Time to talk? Let’s hope so
President Park Geun-hye may finally have gotten it. She acts differently. Responding to screams about communication problems, she hired a special adviser for political affairs to better connect with politicians. She plans to form an advisory team on economic affairs. She more or less has admitted being too standoffish with both the political and business spheres.
Companies cannot speak as openly as people and politicians. But they, too, have a lot to say. A businessman I spoke to said external and domestic business conditions are worsening, but there was no one in the government with whom entrepreneurs could talk. The man was chief executive officer of a corporation that is a household name, and he was right about Korea Inc. being in a tight spot. All mainstream industries are struggling. Chinese enterprises are breathing down their necks and could tower over them at any moment. Korean companies are desperately trying to stay in the game.
Many experienced executives had to go because of restructuring. Yet the government keeps nagging companies to boost investment and hire more. The team spirit was shattered long ago. Companies heave heavily under pressure from all sides. It is lonely and frustrating to do business in Korea. Korean businessmen are desperate to talk to the government.
Some would say why not just go and pay a visit to government officials? But it isn’t that simple anymore. People are watching everywhere with suspicious eyes. If any well-known businesses meet with government officials, they could be suspected of lobbying or shady deals. Both the business and government have become sensitive with all the talk about corruption and collusion.
It’s a different scene in Japan, which also has been eager to revive its economy. The relationship between the government and business is cozier than ever. The government reached out first. As soon as he took office, Prime Minister Shinzo Abe launched a meeting in January 2013 to enhance industrial competitiveness. Bureaucrats and businessmen talk candidly about various issues. There have been 19 meetings so far.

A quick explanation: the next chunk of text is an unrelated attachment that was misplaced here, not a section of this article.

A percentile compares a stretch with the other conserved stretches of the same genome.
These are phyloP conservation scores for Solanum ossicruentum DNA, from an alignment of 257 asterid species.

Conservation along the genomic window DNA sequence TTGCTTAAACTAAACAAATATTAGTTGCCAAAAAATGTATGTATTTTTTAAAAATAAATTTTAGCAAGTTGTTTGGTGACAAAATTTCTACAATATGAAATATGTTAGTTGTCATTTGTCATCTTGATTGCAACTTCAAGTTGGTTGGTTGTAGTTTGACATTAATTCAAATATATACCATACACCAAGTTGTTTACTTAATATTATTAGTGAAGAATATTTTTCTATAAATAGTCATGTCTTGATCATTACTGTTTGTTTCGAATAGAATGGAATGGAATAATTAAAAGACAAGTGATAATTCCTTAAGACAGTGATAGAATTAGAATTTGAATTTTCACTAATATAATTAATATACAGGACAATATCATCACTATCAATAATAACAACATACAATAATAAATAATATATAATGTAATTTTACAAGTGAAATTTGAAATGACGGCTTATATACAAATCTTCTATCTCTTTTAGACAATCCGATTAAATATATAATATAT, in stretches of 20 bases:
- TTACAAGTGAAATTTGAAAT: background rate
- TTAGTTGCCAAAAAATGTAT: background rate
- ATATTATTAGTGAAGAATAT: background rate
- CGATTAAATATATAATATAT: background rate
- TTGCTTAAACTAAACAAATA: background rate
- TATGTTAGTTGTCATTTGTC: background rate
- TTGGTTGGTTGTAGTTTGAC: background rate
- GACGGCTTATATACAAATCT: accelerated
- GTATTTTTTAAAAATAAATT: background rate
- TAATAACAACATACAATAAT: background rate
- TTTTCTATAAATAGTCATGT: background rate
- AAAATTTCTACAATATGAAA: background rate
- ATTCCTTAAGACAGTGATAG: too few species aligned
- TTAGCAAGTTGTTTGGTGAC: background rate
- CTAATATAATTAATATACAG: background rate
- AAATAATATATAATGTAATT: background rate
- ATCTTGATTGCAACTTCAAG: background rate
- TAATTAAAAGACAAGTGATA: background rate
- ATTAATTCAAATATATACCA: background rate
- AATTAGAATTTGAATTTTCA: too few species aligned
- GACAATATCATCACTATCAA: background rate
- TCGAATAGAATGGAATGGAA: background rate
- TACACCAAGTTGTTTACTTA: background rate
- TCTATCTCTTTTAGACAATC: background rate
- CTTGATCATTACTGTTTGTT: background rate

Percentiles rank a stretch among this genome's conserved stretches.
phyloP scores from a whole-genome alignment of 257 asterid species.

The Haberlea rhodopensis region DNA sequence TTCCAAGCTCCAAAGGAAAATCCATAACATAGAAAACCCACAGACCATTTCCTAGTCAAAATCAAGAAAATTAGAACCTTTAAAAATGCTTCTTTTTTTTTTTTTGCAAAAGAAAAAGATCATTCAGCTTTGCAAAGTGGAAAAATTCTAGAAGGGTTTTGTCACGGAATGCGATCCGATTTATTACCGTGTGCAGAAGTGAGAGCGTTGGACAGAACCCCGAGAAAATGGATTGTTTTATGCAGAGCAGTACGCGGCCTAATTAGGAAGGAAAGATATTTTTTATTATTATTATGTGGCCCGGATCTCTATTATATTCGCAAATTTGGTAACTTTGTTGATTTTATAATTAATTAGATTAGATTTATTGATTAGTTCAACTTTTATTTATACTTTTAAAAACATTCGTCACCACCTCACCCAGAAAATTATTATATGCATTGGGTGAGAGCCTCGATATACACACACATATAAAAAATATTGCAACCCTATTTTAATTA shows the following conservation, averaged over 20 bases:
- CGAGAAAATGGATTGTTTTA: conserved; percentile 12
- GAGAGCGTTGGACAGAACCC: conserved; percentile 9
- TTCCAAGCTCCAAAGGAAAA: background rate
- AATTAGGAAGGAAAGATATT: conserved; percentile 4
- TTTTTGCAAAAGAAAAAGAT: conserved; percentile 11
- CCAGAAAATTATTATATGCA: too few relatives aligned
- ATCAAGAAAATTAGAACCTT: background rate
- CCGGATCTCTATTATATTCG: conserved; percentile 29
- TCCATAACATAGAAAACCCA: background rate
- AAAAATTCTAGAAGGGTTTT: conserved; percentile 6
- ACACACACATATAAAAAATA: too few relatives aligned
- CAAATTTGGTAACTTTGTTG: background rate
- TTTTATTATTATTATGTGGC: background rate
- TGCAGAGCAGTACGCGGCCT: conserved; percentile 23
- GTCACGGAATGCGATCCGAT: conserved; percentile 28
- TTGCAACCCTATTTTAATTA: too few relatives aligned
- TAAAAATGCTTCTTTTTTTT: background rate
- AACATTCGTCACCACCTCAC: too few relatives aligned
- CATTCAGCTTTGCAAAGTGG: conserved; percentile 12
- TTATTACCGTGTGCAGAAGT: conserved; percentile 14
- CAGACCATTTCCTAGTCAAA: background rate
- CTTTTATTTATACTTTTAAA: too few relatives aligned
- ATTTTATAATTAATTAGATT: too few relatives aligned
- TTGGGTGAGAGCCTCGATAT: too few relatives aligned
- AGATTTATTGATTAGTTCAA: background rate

All cabinet members related to the economy, science and technology, as well as the cabinet secretariat, must take part. Abe has not missed a meeting. From the business side, all chairmen of the traditional manufacturing industry, led by the Japan Chamber of Commerce and Industry, and the IT sector, consulting experts and academics are invited. Novel ideas like creating comprehensive resort complexes and special industrial zones had their beginning in the meetings.
Japan is bigger and more advanced economically and technologically than Korea. But officialdom and industry have managed to join hands to help refuel their country’s economy.
In the early industrialization period, 20 first-generation business owners, including founders Lee Byung-chul of Samsung, Chung Ju-yung of Hyundai and Koo In-hwoi of LG created a group to promote economic reconstruction. During their meetings, they discussed ways to build infrastructure industries - cement, steel and fertilizer, among them - and contributed to establishing the foundation for industrialization. South Korea’s rags-to-riches miracle was achieved in no small part by close communication between the government and business.
It is not too late to start again. If the president, government officials and members of the business community meet frequently and talk frankly, they could come up with surprisingly fresh ideas and solutions. They should, however, not limit their discussions to the old school. The younger generation of entrepreneurs should be invited for input. Businessmen who regularly meet with influential people of the world should be asked to share their thoughts. The best candidates are Vice Chairmen Lee Jae-yong of Samsung and Chung Eui-sun of Hyundai Motor. CEOs of IT companies like Naver and Daum KakaoTalk also should be included.
Veteran entrepreneurs like Park Yong-man could add wisdom. If the president feels uncomfortable about hosting meeting with entrepreneurs, the prime minister or deputy prime minister on economy could take on the role. Cabinet ministers should not just make formal rounds to speak at business-sponsored breakfast seminars, but sit down with businesspeople for serious talks. If the meetings take place in the form of open discussions and produce actions, few will suspect a shady relationship. The president declared this year was her last chance to revive the economy. The clock is ticking.
JoongAng Ilbo, Feb. 10, Page B8
*The author is the industry news editor of the JoongAng Ilbo.
by Pyo Jae-yong